Aptivus

The below information on Aptivus has been taken from official FDA sources, but we cannot guarantee it's accuracy. Please use this site for educational purposes only. This site does not replace a proper discussion with your doctor.


    Brand Name:Aptivus
    Generic: Tipranavir
    Availability:Prescription
This drug was approved by the FDA in one form or another on:
2005-06-22 ,
This drug is made in one form or another by the following companies:
Boehringer Ingelheim Pharmaceuticals
This drug is available in the following forms:
Capsules
View the actual FDA approved label for this drug at the following links:
http://www.fda.gov/cder/foi/label/2006/021814s001s002lbl.pdf

About Aptivus

Aptivus is a medicine called a “protease inhibitor” that is used to treat adults with Human Immunodeficiency Virus (HIV). Aptivus blocks HIV protease, an enzyme which is needed for HIV to make more virus. When used with other anti-HIV medicines, Aptivus may reduce the amount of HIV in your blood and increase the number of CD4+ cells. Reducing the amount of HIV in the blood may keep your immune system healthy so it can help fight infection. Aptivus is always taken with Norvir (ritonavir) and at the same time as Norvir. When you take Aptivus with Norvir, you must always use at least 2 other anti-HIV medicines.

Aptivus does not cure HIV infection or AIDS. You may still get infections or other conditions common in people with HIV. Aptivus does not reduce the chance of passing HIV to others through sexual contact, sharing needles, or being exposed to your blood.

Side Effects of Aptivus

Aptivus can cause serious problems such as:

  • Liver problems, including liver failure and death. Your doctor should do blood tests to monitor your liver function during treatment with Aptivus. Patients with liver diseases such as Hepatitis B and Hepatitis C may have worsening of their liver disease with Aptivus and should have blood tests more often.
  • Rash. Mild to moderate rash, including flat or raised rashes or sensitivity to the sun, have been reported in approximately 10% of patients receiving Aptivus. Some patients who developed rash also had joint pain or stiffness, throat tightness, or generalized itching.
  • Increased bleeding in patients with hemophilia. This can happen in patients taking Aptivus or other protease inhibitor medicines.
  • Diabetes and high blood sugar (hyperglycemia). This can happen in patients taking Aptivus or other protease inhibitor medicines. Some patients have diabetes before starting treatment with Aptivus which gets worse. Some patients develop diabetes during treatment with Aptivus. Some patients will need new diabetes medicine or changes in their current diabetes medicine.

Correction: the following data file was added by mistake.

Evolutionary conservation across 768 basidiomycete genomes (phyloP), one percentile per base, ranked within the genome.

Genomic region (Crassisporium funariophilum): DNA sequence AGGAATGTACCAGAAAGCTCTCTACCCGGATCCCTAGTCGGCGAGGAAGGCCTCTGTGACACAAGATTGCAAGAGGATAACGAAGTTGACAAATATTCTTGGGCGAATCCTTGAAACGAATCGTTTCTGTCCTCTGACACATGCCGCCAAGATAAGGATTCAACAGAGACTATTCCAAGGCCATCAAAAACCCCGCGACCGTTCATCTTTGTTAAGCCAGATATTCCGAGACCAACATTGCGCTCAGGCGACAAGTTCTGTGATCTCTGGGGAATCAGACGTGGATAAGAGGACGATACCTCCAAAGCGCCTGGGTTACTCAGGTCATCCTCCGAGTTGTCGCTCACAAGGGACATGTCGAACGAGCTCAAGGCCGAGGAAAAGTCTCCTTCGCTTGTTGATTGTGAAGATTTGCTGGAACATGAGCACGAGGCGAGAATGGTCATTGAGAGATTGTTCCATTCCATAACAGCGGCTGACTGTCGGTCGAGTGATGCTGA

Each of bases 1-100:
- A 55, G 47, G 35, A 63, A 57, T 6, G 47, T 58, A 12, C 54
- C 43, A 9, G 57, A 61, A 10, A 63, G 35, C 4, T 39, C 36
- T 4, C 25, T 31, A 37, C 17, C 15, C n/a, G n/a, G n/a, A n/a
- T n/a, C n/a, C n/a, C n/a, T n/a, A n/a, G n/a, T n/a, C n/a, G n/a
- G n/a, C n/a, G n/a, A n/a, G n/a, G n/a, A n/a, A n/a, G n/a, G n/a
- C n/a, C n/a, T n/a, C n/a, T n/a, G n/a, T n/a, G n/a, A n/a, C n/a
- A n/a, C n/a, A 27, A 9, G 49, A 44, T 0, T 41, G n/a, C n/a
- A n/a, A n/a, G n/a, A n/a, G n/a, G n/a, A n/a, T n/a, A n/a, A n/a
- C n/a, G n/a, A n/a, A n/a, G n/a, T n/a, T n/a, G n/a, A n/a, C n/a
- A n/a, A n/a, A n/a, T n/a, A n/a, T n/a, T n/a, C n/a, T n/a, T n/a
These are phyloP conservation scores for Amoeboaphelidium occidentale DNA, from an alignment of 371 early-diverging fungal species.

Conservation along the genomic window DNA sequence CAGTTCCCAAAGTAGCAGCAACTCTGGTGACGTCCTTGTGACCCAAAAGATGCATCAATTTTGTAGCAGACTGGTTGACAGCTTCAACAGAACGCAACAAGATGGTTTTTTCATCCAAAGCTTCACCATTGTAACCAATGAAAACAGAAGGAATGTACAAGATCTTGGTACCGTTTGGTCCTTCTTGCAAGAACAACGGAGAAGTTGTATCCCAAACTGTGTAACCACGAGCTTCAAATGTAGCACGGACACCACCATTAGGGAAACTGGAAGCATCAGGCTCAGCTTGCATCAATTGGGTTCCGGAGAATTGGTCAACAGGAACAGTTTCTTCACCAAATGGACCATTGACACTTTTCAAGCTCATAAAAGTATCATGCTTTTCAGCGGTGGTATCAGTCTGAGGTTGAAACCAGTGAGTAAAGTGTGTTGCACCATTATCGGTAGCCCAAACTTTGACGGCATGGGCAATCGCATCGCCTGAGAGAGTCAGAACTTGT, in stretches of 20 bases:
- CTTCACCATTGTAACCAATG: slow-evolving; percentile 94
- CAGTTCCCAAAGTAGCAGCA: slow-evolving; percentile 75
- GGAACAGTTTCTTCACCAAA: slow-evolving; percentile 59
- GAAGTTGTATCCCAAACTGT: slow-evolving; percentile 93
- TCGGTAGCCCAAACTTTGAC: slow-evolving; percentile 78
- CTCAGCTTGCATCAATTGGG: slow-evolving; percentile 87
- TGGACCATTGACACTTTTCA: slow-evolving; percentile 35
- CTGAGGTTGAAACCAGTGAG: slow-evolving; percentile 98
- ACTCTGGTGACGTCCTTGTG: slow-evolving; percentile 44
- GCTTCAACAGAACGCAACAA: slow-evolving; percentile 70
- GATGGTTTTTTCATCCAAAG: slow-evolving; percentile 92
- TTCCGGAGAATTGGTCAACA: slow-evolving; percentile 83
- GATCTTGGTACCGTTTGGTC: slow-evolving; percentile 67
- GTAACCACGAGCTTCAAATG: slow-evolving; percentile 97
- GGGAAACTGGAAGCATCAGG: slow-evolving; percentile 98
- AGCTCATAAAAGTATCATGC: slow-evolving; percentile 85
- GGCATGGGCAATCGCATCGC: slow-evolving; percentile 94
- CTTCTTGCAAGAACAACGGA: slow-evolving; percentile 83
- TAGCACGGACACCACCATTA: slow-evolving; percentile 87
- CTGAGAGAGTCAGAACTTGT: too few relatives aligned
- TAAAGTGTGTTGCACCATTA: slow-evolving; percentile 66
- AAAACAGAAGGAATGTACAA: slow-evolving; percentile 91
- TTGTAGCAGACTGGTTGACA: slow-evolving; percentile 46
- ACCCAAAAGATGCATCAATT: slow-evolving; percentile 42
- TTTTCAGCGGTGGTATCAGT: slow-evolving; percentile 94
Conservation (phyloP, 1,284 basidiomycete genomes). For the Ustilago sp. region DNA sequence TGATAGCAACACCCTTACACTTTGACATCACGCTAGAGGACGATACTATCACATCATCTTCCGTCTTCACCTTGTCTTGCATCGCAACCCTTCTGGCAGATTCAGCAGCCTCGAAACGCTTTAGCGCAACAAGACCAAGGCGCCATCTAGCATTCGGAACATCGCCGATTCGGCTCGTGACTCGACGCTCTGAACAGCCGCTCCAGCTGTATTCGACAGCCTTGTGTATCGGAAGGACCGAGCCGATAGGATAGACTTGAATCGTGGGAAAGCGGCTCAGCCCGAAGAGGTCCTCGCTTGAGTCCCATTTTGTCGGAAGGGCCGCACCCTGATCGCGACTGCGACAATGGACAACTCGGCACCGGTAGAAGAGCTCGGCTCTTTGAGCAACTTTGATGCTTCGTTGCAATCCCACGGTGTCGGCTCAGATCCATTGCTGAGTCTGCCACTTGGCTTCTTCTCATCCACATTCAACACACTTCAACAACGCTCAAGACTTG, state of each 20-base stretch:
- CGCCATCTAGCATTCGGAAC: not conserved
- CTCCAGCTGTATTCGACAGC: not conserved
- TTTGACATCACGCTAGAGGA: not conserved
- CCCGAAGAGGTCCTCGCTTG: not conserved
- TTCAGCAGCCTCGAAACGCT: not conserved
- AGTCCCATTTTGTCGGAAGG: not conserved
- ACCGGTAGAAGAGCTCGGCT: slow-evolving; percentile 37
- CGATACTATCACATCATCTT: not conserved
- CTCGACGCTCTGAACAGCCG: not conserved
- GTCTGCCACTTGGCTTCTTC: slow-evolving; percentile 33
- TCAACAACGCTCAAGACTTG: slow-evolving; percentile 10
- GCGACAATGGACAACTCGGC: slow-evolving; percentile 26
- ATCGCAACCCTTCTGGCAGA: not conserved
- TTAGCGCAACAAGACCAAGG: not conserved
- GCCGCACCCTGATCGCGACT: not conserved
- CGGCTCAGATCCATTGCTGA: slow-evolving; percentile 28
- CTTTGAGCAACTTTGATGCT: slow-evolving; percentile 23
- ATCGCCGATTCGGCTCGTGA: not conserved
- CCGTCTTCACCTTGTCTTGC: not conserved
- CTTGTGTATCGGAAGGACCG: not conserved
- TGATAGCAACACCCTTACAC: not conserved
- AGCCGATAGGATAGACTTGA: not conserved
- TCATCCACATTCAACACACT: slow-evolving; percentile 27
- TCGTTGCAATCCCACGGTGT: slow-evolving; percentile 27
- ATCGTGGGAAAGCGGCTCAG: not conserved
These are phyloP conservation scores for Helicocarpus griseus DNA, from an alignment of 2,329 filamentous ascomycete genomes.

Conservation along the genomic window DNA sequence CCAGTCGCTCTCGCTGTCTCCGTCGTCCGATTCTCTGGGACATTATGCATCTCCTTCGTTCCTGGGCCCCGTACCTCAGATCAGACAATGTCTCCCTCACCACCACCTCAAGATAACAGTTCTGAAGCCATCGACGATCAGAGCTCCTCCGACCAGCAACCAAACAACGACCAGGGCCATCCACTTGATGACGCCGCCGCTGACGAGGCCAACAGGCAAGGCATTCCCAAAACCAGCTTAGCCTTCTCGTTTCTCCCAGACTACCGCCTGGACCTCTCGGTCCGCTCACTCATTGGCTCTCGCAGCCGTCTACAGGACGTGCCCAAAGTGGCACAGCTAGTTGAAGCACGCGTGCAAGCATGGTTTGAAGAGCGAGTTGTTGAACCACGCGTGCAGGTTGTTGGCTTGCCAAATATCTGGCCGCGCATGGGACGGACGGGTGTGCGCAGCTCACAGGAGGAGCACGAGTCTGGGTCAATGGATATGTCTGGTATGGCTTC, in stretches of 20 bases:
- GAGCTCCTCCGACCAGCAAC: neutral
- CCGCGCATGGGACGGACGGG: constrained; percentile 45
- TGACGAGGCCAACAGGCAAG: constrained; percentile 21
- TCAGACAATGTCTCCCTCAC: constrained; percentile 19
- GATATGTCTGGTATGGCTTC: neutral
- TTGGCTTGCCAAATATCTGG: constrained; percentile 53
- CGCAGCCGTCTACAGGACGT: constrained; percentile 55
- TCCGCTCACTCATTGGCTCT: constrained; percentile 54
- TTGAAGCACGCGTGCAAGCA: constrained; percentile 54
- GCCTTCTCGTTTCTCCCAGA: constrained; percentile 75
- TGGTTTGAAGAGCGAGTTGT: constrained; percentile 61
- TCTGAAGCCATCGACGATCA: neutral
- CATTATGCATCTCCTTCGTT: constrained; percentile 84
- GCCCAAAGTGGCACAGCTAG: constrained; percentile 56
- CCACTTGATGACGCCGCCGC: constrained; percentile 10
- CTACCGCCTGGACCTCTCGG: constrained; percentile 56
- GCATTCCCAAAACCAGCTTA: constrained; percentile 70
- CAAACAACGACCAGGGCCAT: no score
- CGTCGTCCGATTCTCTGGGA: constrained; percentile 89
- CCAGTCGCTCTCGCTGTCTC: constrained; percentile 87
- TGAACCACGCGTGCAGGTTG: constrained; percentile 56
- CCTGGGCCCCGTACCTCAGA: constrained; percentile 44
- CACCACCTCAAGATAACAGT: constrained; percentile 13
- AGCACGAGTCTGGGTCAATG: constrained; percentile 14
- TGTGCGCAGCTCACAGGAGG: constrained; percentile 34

• Increased blood fat (lipid) levels. Your doctor should do blood tests to monitor your blood fat (triglycerides and cholesterol) during treatment with Aptivus. Some patients taking Aptivus have large increases in triglycerides and cholesterol. The long-term chance of having a heart attack or stroke due to increases in blood fats caused by Aptivus is not known at this time.
  • Changes in body fat. These changes have happened in patients taking Aptivus and other anti-HIV medicines. The changes may include an increased amount of fat in the upper back and neck (“buffalo hump”), breast, and around the back, chest, and stomach area. Loss of fat from the legs, arms, and face may also happen. The cause and long-term health effects of these conditions are not known.
  • Common side effects such as diarrhea, nausea, vomiting, stomach pain, tiredness, and headache. Women taking birth control pills may get a skin rash. You should report any new or continuing symptoms to your doctor right away. The list of side effects is not complete. Ask your healthcare professional for more information.

Who Should Not Take Aptivus

Do not take Aptivus if you:

  • are allergic to tipranavir or any of the other ingredients in Aptivus.
  • are allergic to ritonavir (Norvir).
  • have moderate to severe liver problems.
  • take any of the following types of medicines because you could have serious side effects:
    • Migraine (headache) medicines called “ergot alkaloids”. If you take migraine medicines, ask a healthcare professional if any of them are “ergot alkaloids”.
    • Halcion (triazolam)
    • Hismanal (astemizole)
    • Orap (pimozide)
    • Propulsid (cisapride)
    • Seldane (terfenadine)
    • Versed (midazolam)
    • Pacerone (amiodarone)
    • Vascor (bepridil)
    • Tambocor (flecainide)
    • Rythmol (propafenone)
    • Quinaglute (quinidine)

Interactions with Aptivus

Tell your healthcare professional about all the medicines you take including prescription and nonprescription medicines, vitamins and herbal supplements. Aptivus and many other medicines can interact. Sometimes serious side effects will happen if Aptivus is taken with certain other medicines (see “Who Should Not Take Aptivus?”).

Women taking birth control pills need to use another birth control method. Aptivus makes birth control pills work less well.

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